After taking just five defensive backs combined in the 2019 and 2020 classes, Ohio State is on the hunt for a massive group to fill the gaps left in the backfield in 2021, and the Buckeyes are off to pretty phenomenal start. They already had four 2021 commitments in the backfield entering yesterday, and added a fifth with the pledge of four-star Kentucky athlete Jantzen Dunn, snatching him away from Oklahoma at the last minute.
Dunn plays both ways for his high school team, but will suit up in the defensive backfield for the Buckeyes. That really isn’t up for question. What is up for question, however, is which backfield position he will ultimately fill.
He’s listed at 6-2, 178 pounds, which looks a lot like the tape measurements of a safety, but he runs a laser measured 4.54 40-time and has both the athleticism and fluidity to play on the edge as a long corner, in the mold of Ryan Watts, a 6-3 corner that the Buckeyes signed in the 2020 class. He’s played in both spots for his high school, and could play at an Ohio State caliber level at either spot, though he could really excel and turn into a star in the right spot.
Right now, based on his tape, it looks like the right spot would be safety. However, Ohio State has one safety committed right now in Andre Turrentine, and serious interest in a second with Derrick Davis. Jaylen Johnson is listed as a safety, but will move to linebacker at the next level, but even without him, Dunn would be entering Ohio State as part of a three-safety class.
That may not be ideal, but right now, it looks like what’s going to happen. Ohio State will likely think quite a bit about a six-man defensive back class, and that would mean space for three safeties and three corners. The Buckeyes have two corners in right now in Devonta Smith and Jakalin Johnson, with very good odds of finishing that group out with one of Jaylin Davies, Tony Grimes or Kamar Wilcoxson. If Ohio State misses on all three, a move to corner could be in the works for Dunn, but for right now, we’re going to scout him as a safety, rather than a cornerback.
He plays quite a bit more safety than he does corner, so he’s going to come to Ohio State with more experience and technical ability than you would usually see from a recruit listed as an athlete, though he does still have some technical stuff that will need to be cleaned up before taking the field. Starting with the positives, his athletic ability is quite apparent on film, and he plays just as fast as his 40 time indicates. He’s quick to react to the ball and is able to accelerate well to get where he needs to be.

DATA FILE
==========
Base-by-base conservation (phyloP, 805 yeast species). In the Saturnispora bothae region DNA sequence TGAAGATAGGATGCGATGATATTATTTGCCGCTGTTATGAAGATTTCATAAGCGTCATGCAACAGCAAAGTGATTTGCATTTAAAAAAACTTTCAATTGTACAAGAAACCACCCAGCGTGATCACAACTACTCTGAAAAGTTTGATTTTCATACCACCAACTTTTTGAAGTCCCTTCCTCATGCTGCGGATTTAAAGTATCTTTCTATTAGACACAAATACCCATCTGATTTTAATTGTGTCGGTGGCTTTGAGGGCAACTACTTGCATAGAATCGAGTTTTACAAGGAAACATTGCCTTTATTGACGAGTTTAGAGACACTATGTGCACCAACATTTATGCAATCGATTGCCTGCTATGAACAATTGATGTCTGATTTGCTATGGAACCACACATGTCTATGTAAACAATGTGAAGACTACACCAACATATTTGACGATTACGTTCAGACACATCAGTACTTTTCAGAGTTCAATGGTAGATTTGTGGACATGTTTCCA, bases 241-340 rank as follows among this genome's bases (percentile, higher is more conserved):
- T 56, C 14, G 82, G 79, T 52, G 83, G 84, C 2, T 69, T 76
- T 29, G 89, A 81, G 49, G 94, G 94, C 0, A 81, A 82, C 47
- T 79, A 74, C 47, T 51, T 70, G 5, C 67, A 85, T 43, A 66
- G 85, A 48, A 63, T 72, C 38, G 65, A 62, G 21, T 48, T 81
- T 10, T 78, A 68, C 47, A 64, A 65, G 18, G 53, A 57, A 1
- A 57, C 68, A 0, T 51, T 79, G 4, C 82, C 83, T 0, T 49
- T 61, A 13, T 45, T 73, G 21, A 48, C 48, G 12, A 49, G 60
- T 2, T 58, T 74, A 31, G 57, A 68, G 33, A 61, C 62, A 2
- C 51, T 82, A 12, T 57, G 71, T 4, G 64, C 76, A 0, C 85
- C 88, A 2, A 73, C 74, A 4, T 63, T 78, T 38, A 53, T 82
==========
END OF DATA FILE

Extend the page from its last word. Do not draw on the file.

He shows that off here, reading the quarterback’s eyes really well and reacting to the receiver drifting into an uncovered zone. He closes that space quickly and makes a play. This would translate well into Ohio State’s zone system, though with the way that the Buckeyes are recruiting, I would imagine that he’ll be doing this from a two-high safety system as the strong safety, rather than a single-high like Jeff Hafley ran. That probably suits him better anyway, so there isn’t a huge loss there.
He also shows off his tackling a bit on this play, and while it isn’t perfect, it’s good enough that he won’t need any major tweaks. He hits low, which, again, isn’t perfect, but it’s much better than hitting high, so it’s hard to complain too much. He isn’t a thumper, but he wraps up pretty well, and he’ll be able to get the job done as long as he isn’t asked to tackle any electric playmakers by himself in the open field, and if he’s forced into doing that, Ohio State has much bigger problems to worry about.
In coverage, he again isn’t perfect, but there’s a base to build on, and a base that provides a pretty high floor, if nothing else.
He’s a little stiff, which makes sense given his size and the fact that he’s a safety, not a cornerback, but it’s good to see him capable in off-man coverage on a slot receiver. He won’t have to do this a ton, but he has the athleticism to keep up when he is matched up with a wideout out of the safety spot, and that’s all that can really be expected of a safety. He isn’t going to lock anybody down in man, but he won’t get gashed.
Pair that ability to survive in man with pretty good ball skills that he flashes here, and it looks like Dunn is a plus defender in the passing game, which, paired with his ability to drive through the ball carrier and react quickly, makes for an all-around solid and trustworthy anchor at the back of the defense. He’s still a little rigid here, but as long as he isn’t being asked to play as a Malik Hooker style free safety, roaming the entire backfield, it won’t be a huge issue. He has the range and athleticism to take care of a deep third or deep half, and that’s all that Ohio State is going to need him to do.
With that, Ohio State can probably pencil Dunn in as a future multi-year starter. Nothing pops enough to make Dunn seem like a future first-round pick, but he’s good at just about everything, and he has the athleticism to cover what he’s going to struggle with as a young player. With a year or two in the program, he should be able to iron out some technical issues and grow into a very valuable piece in Ohio State’s defense as a smart safety that can contribute in deep coverage and step up to make six or seven tackles a game underneath, either by sniffing out a run or catching a receiver that thought he had found open space.